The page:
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Measurement of the size and shape of the Earth's umbra during a lunar eclipse

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One of the most interesting measurements we can take during a Lunar eclipse is the careful timing of lunar craters as they enter and exit the umbra. This way we can get with precision the shape of Earth shadow, that varies from one eclipse to the next and it is related to the Earth's atmosphere.

More information can be find in this article in pdf: Size and shape of the umbra during a lunar eclipse.

The following Table lists 20 well-defined craters with predicted umbral immersion and emersion times during the lunar eclipse. Note that all predictions presented here use Danjon's rule of shadow enlargement. In particular, the diameter of the umbral shadow has been calculated assuming an enlargement of Earth's radius of 1/85 to account for the opacity of the terrestrial atmosphere. The effects of Earth's oblateness have also been included.

Data from NASA Eclipse Home Page . Fred Espenak, NASA / GSFC

Crater timing is easy! Record the instant when the most abrupt gradient at the umbra's edge crosses the apparent centre of the crater. In the case of large craters like Tycho and Copernicus, record the times when the shadow touches the two opposite edges of the crater. The average of these times is equal to the instant of crater bisection.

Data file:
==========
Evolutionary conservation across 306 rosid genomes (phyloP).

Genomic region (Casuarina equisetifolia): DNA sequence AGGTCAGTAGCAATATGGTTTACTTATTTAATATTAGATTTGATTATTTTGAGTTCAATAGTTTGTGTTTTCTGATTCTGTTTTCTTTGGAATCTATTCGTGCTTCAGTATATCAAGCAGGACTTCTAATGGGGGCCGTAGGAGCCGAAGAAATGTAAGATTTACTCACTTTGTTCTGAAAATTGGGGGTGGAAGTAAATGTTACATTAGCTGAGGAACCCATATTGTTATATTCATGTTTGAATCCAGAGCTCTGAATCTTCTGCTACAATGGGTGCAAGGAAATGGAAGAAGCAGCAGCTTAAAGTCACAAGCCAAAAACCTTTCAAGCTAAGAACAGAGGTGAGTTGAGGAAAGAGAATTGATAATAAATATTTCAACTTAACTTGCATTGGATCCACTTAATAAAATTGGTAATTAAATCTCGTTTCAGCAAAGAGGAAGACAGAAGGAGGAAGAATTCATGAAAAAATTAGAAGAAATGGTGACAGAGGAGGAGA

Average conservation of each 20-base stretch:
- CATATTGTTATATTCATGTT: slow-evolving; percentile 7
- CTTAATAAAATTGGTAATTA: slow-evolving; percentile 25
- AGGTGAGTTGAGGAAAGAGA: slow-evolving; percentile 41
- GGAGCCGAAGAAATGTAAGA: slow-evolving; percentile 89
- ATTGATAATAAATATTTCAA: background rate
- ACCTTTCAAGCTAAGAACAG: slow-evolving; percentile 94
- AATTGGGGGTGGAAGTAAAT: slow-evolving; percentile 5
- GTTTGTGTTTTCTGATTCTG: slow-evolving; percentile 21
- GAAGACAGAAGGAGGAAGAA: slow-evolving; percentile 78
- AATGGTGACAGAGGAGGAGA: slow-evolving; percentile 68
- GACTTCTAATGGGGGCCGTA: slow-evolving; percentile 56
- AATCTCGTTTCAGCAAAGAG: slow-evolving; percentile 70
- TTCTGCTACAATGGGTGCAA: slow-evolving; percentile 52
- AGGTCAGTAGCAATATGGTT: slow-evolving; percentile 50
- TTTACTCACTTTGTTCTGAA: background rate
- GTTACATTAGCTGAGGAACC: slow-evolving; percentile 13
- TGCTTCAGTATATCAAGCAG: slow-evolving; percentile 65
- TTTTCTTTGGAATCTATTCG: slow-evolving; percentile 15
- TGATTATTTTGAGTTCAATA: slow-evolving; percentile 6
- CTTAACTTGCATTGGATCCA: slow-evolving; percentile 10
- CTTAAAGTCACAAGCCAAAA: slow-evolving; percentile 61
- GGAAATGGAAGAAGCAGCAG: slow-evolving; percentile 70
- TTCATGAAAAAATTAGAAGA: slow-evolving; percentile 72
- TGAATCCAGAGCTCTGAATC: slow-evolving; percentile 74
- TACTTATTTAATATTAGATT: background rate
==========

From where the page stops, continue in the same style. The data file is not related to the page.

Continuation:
In order to obtain useful measurements, a precision of 0.1 minutes (6 seconds) is needed, so a clock synchronized with radio time signals could be very helpful. Moreover, this measurements are best made with low-power telescopes.

You should be thoroughly familiar with these features before viewing an eclipse in order to prevent confusion and misidentification. This map, as well as the one from the document in pdf above, can be of help as a planning guide.

craters.jpg
Names of some of the most important Moon craters.

 
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